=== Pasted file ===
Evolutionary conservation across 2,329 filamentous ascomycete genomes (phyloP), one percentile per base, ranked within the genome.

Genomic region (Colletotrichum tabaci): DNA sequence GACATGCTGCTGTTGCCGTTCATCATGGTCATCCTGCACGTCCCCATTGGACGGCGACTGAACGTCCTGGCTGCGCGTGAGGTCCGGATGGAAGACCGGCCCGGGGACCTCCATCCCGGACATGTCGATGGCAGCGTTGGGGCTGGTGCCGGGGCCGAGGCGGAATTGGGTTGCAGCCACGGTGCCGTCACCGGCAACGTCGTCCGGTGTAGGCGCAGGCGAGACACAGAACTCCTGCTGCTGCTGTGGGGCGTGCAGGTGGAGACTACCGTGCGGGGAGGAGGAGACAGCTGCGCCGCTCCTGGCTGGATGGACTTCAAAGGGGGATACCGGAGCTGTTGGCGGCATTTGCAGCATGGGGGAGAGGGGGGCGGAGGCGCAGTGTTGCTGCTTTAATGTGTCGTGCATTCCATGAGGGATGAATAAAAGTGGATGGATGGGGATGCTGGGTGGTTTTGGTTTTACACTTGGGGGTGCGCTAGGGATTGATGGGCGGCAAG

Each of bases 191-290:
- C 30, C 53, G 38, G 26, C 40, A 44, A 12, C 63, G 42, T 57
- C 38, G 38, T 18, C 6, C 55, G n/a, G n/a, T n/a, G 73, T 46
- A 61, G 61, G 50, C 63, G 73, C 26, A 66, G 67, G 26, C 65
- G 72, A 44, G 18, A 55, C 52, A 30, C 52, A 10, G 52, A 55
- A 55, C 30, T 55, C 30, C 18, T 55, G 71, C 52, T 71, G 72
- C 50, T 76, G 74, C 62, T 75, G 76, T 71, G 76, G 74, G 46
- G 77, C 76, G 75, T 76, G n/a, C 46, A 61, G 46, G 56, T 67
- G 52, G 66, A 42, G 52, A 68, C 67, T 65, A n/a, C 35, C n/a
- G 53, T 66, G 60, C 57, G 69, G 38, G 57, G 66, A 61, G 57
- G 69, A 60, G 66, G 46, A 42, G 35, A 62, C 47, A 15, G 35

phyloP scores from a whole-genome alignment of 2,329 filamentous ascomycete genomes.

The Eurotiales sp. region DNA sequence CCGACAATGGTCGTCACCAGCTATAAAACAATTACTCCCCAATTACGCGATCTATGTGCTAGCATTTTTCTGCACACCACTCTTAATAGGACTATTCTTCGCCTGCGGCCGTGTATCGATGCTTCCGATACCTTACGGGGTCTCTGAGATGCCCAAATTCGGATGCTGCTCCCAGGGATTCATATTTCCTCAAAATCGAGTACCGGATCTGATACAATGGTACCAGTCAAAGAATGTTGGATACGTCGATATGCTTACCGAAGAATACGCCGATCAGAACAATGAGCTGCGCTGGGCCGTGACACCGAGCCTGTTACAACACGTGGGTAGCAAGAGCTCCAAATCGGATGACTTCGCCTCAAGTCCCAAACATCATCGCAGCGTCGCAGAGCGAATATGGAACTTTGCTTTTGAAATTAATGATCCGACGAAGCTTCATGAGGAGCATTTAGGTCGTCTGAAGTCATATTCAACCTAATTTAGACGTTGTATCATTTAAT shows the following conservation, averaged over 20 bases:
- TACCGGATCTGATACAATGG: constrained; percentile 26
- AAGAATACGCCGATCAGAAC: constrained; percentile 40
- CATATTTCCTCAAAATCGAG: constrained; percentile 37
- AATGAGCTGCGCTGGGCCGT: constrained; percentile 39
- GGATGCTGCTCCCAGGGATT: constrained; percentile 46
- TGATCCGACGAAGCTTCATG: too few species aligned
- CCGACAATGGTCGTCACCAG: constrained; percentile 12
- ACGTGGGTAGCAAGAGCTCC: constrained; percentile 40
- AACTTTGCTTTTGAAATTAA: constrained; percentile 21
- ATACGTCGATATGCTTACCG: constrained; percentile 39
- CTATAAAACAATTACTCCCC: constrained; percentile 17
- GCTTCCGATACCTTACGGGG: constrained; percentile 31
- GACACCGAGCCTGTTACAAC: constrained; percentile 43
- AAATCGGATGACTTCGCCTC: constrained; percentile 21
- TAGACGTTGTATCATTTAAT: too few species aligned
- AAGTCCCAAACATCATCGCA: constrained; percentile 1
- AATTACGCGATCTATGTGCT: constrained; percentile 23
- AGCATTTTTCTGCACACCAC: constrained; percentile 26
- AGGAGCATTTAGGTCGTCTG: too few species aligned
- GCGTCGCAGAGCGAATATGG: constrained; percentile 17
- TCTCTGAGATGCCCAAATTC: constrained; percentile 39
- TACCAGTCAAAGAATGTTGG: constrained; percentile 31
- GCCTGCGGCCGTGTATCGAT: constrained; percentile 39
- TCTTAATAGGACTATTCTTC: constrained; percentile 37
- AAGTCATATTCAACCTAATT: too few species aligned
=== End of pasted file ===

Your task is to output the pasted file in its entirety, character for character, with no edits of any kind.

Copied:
Evolutionary conservation across 2,329 filamentous ascomycete genomes (phyloP), one percentile per base, ranked within the genome.

Genomic region (Colletotrichum tabaci): DNA sequence GACATGCTGCTGTTGCCGTTCATCATGGTCATCCTGCACGTCCCCATTGGACGGCGACTGAACGTCCTGGCTGCGCGTGAGGTCCGGATGGAAGACCGGCCCGGGGACCTCCATCCCGGACATGTCGATGGCAGCGTTGGGGCTGGTGCCGGGGCCGAGGCGGAATTGGGTTGCAGCCACGGTGCCGTCACCGGCAACGTCGTCCGGTGTAGGCGCAGGCGAGACACAGAACTCCTGCTGCTGCTGTGGGGCGTGCAGGTGGAGACTACCGTGCGGGGAGGAGGAGACAGCTGCGCCGCTCCTGGCTGGATGGACTTCAAAGGGGGATACCGGAGCTGTTGGCGGCATTTGCAGCATGGGGGAGAGGGGGGCGGAGGCGCAGTGTTGCTGCTTTAATGTGTCGTGCATTCCATGAGGGATGAATAAAAGTGGATGGATGGGGATGCTGGGTGGTTTTGGTTTTACACTTGGGGGTGCGCTAGGGATTGATGGGCGGCAAG

Each of bases 191-290:
- C 30, C 53, G 38, G 26, C 40, A 44, A 12, C 63, G 42, T 57
- C 38, G 38, T 18, C 6, C 55, G n/a, G n/a, T n/a, G 73, T 46
- A 61, G 61, G 50, C 63, G 73, C 26, A 66, G 67, G 26, C 65
- G 72, A 44, G 18, A 55, C 52, A 30, C 52, A 10, G 52, A 55
- A 55, C 30, T 55, C 30, C 18, T 55, G 71, C 52, T 71, G 72
- C 50, T 76, G 74, C 62, T 75, G 76, T 71, G 76, G 74, G 46
- G 77, C 76, G 75, T 76, G n/a, C 46, A 61, G 46, G 56, T 67
- G 52, G 66, A 42, G 52, A 68, C 67, T 65, A n/a, C 35, C n/a
- G 53, T 66, G 60, C 57, G 69, G 38, G 57, G 66, A 61, G 57
- G 69, A 60, G 66, G 46, A 42, G 35, A 62, C 47, A 15, G 35

phyloP scores from a whole-genome alignment of 2,329 filamentous ascomycete genomes.

The Eurotiales sp. region DNA sequence CCGACAATGGTCGTCACCAGCTATAAAACAATTACTCCCCAATTACGCGATCTATGTGCTAGCATTTTTCTGCACACCACTCTTAATAGGACTATTCTTCGCCTGCGGCCGTGTATCGATGCTTCCGATACCTTACGGGGTCTCTGAGATGCCCAAATTCGGATGCTGCTCCCAGGGATTCATATTTCCTCAAAATCGAGTACCGGATCTGATACAATGGTACCAGTCAAAGAATGTTGGATACGTCGATATGCTTACCGAAGAATACGCCGATCAGAACAATGAGCTGCGCTGGGCCGTGACACCGAGCCTGTTACAACACGTGGGTAGCAAGAGCTCCAAATCGGATGACTTCGCCTCAAGTCCCAAACATCATCGCAGCGTCGCAGAGCGAATATGGAACTTTGCTTTTGAAATTAATGATCCGACGAAGCTTCATGAGGAGCATTTAGGTCGTCTGAAGTCATATTCAACCTAATTTAGACGTTGTATCATTTAAT shows the following conservation, averaged over 20 bases:
- TACCGGATCTGATACAATGG: constrained; percentile 26
- AAGAATACGCCGATCAGAAC: constrained; percentile 40
- CATATTTCCTCAAAATCGAG: constrained; percentile 37
- AATGAGCTGCGCTGGGCCGT: constrained; percentile 39
- GGATGCTGCTCCCAGGGATT: constrained; percentile 46
- TGATCCGACGAAGCTTCATG: too few species aligned
- CCGACAATGGTCGTCACCAG: constrained; percentile 12
- ACGTGGGTAGCAAGAGCTCC: constrained; percentile 40
- AACTTTGCTTTTGAAATTAA: constrained; percentile 21
- ATACGTCGATATGCTTACCG: constrained; percentile 39
- CTATAAAACAATTACTCCCC: constrained; percentile 17
- GCTTCCGATACCTTACGGGG: constrained; percentile 31
- GACACCGAGCCTGTTACAAC: constrained; percentile 43
- AAATCGGATGACTTCGCCTC: constrained; percentile 21
- TAGACGTTGTATCATTTAAT: too few species aligned
- AAGTCCCAAACATCATCGCA: constrained; percentile 1
- AATTACGCGATCTATGTGCT: constrained; percentile 23
- AGCATTTTTCTGCACACCAC: constrained; percentile 26
- AGGAGCATTTAGGTCGTCTG: too few species aligned
- GCGTCGCAGAGCGAATATGG: constrained; percentile 17
- TCTCTGAGATGCCCAAATTC: constrained; percentile 39
- TACCAGTCAAAGAATGTTGG: constrained; percentile 31
- GCCTGCGGCCGTGTATCGAT: constrained; percentile 39
- TCTTAATAGGACTATTCTTC: constrained; percentile 37
- AAGTCATATTCAACCTAATT: too few species aligned